New Orleans There was something strange about talking to Edgar Villanueva about his experiences as a foundation executive at institutions large and larger. He has written a book called Decolonizing Wealth reminiscent of a prisoner detailing his experience behind the walls. The velvet chains that bind both grant makers, like Villanueva, and grant seekers, like most of the rest of the nonprofit world, often come with a strict Mafia-like code of omerta or silence where no one on either side wants to be seen too clearly as identifying with the prison guards protecting the money for the rich and handing out their privilege and resources, but neither do they want to upset the system which feeds both grantees and grantors. All of which makes the philanthropic world controlled by the wealthy almost impossible to change, much less reform.
As I told Villanueva when interviewing him for Wade’s World on our radio outlets, the metaphor of colonialism and its abuses were commonly used by those of us who had spent any amount of time trying to raise money from foundations and the rich. To hear a foundation executive embrace the same terms flipped the script in a surprising way. What’s more, my prison and Villanueva’s colonialism metaphors turn out to be a kinder and gentler description than what Villanueva uses in his book where foundations are pictured more readily – and accurately – as plantations and Villanueva and his colleagues on their staff become the “house slaves.” The chapter titles include “Arriving at the Plantation, ““House Slaves,” “Field Hands,” and “Overseers,” leaving little doubt about Villanueva’s analysis of his experience, and, frankly, that of most of the rest of us who have ever knocked on their doors or been supplicants for foundation favors while trying to maintain self-respect for ourselves and our organizations.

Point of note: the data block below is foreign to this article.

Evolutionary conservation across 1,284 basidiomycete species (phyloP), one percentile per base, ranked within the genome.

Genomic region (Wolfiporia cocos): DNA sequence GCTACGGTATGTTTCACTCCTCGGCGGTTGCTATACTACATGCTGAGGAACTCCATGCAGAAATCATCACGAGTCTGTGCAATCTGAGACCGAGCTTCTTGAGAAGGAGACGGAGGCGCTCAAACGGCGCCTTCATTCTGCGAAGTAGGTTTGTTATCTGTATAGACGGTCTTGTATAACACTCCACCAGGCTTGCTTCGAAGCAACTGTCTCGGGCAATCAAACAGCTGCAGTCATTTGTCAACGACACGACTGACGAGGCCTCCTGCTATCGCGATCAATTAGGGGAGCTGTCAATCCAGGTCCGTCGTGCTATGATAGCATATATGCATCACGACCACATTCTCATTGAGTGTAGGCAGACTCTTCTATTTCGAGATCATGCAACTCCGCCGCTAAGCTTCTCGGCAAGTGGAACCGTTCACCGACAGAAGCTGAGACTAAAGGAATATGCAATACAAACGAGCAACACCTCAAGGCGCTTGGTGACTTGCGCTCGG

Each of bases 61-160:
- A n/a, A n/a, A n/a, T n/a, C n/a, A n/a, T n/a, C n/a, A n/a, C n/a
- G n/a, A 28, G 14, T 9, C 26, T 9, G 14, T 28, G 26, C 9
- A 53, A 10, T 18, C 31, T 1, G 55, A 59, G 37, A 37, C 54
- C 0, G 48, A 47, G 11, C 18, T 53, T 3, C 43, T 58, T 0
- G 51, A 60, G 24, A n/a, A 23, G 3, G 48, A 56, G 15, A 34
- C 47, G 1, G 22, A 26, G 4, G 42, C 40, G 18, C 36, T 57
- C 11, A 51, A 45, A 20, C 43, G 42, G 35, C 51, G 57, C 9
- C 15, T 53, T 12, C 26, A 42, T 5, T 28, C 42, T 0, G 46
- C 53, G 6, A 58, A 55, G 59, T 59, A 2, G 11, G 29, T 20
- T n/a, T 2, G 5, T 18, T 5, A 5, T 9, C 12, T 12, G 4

Villanueva brings his heritage in the South and as a member of the Lumbee Tribe to the task, while continually confronting whether his experience and that of some of his colleagues is still just tokenism. His program emerges as he answers his own question:
…What does decolonized leadership look like? Compassionate, empathetic, vulnerable leaders? Servant leaders? Leaders who listen? Yes, and it’s not about the individual. We have to shift our obsession with the individual leaders to focus on organizational design, which tends to be taken for granted and invisible in most our institutions.
I asked Villanueva whether there was a snowball’s chance that foundations or philanthropists would really change. He answered largely that he had been surprised by the favorable reaction to his argument so far, the positive response from colleagues, and his invitation to address foundation boards and bring the argument to them directly.
We can hope Villanueva is right, but reading his book and talking to him, you know that he is putting a smiling face on his own real doubts. He is clear about the decades of discussions about diversity and how little that has yielded. Speaking truth to power is rarely an effective program to create real change, much less any transfer of power. Dealing with the rich adds another degree of difficulty to the task in the absence of incentives for them to change and any real protest from the victims of colonial oppression, the grant seekers and their constituencies, much less any real effort at public or regulatory accountability since the same rich also populate the political donor class.
Villanueva’s voice is a clear one that needs to be heard in the wilderness. Most of us know that wilderness life is hard and unforgiving. He’s still trying to survive in the same plantation he describes. It is worth watching to see if he makes it.